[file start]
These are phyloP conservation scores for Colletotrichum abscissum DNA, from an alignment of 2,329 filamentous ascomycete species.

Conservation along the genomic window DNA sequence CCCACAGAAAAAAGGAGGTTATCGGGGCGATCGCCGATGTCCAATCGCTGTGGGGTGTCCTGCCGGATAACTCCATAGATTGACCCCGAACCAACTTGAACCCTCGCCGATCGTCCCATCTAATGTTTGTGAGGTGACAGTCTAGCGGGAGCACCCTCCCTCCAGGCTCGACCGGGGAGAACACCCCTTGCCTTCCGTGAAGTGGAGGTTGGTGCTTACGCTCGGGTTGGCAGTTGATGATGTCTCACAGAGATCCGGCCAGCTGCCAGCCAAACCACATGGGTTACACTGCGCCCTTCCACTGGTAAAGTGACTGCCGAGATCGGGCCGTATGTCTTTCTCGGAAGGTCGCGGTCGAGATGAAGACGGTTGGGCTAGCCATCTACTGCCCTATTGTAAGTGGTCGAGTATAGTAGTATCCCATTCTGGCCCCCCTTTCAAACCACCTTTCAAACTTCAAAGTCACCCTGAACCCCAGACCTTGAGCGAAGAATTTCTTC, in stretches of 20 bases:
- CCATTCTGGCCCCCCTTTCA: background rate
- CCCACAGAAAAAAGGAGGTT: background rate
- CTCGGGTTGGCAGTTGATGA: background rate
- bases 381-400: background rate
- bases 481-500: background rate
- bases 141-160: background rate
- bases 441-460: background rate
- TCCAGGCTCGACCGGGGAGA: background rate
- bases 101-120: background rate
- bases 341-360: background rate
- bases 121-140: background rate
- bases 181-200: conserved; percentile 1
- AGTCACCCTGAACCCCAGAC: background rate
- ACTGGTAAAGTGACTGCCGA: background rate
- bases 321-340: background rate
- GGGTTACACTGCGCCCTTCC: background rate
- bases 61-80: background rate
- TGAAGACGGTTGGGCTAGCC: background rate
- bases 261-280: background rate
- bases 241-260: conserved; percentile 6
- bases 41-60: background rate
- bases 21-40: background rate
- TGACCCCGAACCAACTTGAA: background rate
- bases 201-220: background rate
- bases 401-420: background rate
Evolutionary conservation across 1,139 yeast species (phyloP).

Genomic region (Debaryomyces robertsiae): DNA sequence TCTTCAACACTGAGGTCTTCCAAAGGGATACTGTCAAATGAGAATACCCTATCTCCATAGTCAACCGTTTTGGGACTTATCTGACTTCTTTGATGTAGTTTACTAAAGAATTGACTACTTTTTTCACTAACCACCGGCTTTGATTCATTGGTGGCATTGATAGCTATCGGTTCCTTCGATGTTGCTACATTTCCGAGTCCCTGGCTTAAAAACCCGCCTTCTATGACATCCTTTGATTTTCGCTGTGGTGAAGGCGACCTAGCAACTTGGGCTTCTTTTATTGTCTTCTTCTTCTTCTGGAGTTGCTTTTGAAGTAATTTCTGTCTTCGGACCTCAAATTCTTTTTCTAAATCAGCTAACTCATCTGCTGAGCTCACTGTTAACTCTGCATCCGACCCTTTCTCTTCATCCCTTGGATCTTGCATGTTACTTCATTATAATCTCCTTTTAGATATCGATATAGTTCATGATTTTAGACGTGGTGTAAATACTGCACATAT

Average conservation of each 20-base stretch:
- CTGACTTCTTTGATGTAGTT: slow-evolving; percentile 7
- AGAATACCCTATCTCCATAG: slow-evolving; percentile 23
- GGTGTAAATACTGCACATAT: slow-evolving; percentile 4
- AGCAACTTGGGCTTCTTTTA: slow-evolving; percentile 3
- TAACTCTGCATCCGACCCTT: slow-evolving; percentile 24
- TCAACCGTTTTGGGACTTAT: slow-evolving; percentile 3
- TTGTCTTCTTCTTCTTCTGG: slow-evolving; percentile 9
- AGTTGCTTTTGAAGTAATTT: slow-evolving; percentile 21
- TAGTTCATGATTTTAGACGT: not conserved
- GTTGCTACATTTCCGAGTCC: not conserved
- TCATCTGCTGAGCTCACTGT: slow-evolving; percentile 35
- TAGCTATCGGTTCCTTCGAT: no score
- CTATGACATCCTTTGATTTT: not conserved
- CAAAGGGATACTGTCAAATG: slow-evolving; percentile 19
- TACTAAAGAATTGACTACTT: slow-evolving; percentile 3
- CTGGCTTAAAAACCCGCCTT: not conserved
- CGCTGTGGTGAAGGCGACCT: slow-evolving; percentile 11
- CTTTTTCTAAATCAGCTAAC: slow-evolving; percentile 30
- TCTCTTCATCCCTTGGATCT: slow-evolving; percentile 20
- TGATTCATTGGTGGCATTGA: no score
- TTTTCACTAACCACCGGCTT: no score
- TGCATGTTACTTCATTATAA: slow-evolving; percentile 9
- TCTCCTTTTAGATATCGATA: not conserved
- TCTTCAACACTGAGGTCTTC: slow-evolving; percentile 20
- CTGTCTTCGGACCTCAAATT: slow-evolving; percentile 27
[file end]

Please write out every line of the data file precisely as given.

These are phyloP conservation scores for Colletotrichum abscissum DNA, from an alignment of 2,329 filamentous ascomycete species.

Conservation along the genomic window DNA sequence CCCACAGAAAAAAGGAGGTTATCGGGGCGATCGCCGATGTCCAATCGCTGTGGGGTGTCCTGCCGGATAACTCCATAGATTGACCCCGAACCAACTTGAACCCTCGCCGATCGTCCCATCTAATGTTTGTGAGGTGACAGTCTAGCGGGAGCACCCTCCCTCCAGGCTCGACCGGGGAGAACACCCCTTGCCTTCCGTGAAGTGGAGGTTGGTGCTTACGCTCGGGTTGGCAGTTGATGATGTCTCACAGAGATCCGGCCAGCTGCCAGCCAAACCACATGGGTTACACTGCGCCCTTCCACTGGTAAAGTGACTGCCGAGATCGGGCCGTATGTCTTTCTCGGAAGGTCGCGGTCGAGATGAAGACGGTTGGGCTAGCCATCTACTGCCCTATTGTAAGTGGTCGAGTATAGTAGTATCCCATTCTGGCCCCCCTTTCAAACCACCTTTCAAACTTCAAAGTCACCCTGAACCCCAGACCTTGAGCGAAGAATTTCTTC, in stretches of 20 bases:
- CCATTCTGGCCCCCCTTTCA: background rate
- CCCACAGAAAAAAGGAGGTT: background rate
- CTCGGGTTGGCAGTTGATGA: background rate
- bases 381-400: background rate
- bases 481-500: background rate
- bases 141-160: background rate
- bases 441-460: background rate
- TCCAGGCTCGACCGGGGAGA: background rate
- bases 101-120: background rate
- bases 341-360: background rate
- bases 121-140: background rate
- bases 181-200: conserved; percentile 1
- AGTCACCCTGAACCCCAGAC: background rate
- ACTGGTAAAGTGACTGCCGA: background rate
- bases 321-340: background rate
- GGGTTACACTGCGCCCTTCC: background rate
- bases 61-80: background rate
- TGAAGACGGTTGGGCTAGCC: background rate
- bases 261-280: background rate
- bases 241-260: conserved; percentile 6
- bases 41-60: background rate
- bases 21-40: background rate
- TGACCCCGAACCAACTTGAA: background rate
- bases 201-220: background rate
- bases 401-420: background rate
Evolutionary conservation across 1,139 yeast species (phyloP).

Genomic region (Debaryomyces robertsiae): DNA sequence TCTTCAACACTGAGGTCTTCCAAAGGGATACTGTCAAATGAGAATACCCTATCTCCATAGTCAACCGTTTTGGGACTTATCTGACTTCTTTGATGTAGTTTACTAAAGAATTGACTACTTTTTTCACTAACCACCGGCTTTGATTCATTGGTGGCATTGATAGCTATCGGTTCCTTCGATGTTGCTACATTTCCGAGTCCCTGGCTTAAAAACCCGCCTTCTATGACATCCTTTGATTTTCGCTGTGGTGAAGGCGACCTAGCAACTTGGGCTTCTTTTATTGTCTTCTTCTTCTTCTGGAGTTGCTTTTGAAGTAATTTCTGTCTTCGGACCTCAAATTCTTTTTCTAAATCAGCTAACTCATCTGCTGAGCTCACTGTTAACTCTGCATCCGACCCTTTCTCTTCATCCCTTGGATCTTGCATGTTACTTCATTATAATCTCCTTTTAGATATCGATATAGTTCATGATTTTAGACGTGGTGTAAATACTGCACATAT

Average conservation of each 20-base stretch:
- CTGACTTCTTTGATGTAGTT: slow-evolving; percentile 7
- AGAATACCCTATCTCCATAG: slow-evolving; percentile 23
- GGTGTAAATACTGCACATAT: slow-evolving; percentile 4
- AGCAACTTGGGCTTCTTTTA: slow-evolving; percentile 3
- TAACTCTGCATCCGACCCTT: slow-evolving; percentile 24
- TCAACCGTTTTGGGACTTAT: slow-evolving; percentile 3
- TTGTCTTCTTCTTCTTCTGG: slow-evolving; percentile 9
- AGTTGCTTTTGAAGTAATTT: slow-evolving; percentile 21
- TAGTTCATGATTTTAGACGT: not conserved
- GTTGCTACATTTCCGAGTCC: not conserved
- TCATCTGCTGAGCTCACTGT: slow-evolving; percentile 35
- TAGCTATCGGTTCCTTCGAT: no score
- CTATGACATCCTTTGATTTT: not conserved
- CAAAGGGATACTGTCAAATG: slow-evolving; percentile 19
- TACTAAAGAATTGACTACTT: slow-evolving; percentile 3
- CTGGCTTAAAAACCCGCCTT: not conserved
- CGCTGTGGTGAAGGCGACCT: slow-evolving; percentile 11
- CTTTTTCTAAATCAGCTAAC: slow-evolving; percentile 30
- TCTCTTCATCCCTTGGATCT: slow-evolving; percentile 20
- TGATTCATTGGTGGCATTGA: no score
- TTTTCACTAACCACCGGCTT: no score
- TGCATGTTACTTCATTATAA: slow-evolving; percentile 9
- TCTCCTTTTAGATATCGATA: not conserved
- TCTTCAACACTGAGGTCTTC: slow-evolving; percentile 20
- CTGTCTTCGGACCTCAAATT: slow-evolving; percentile 27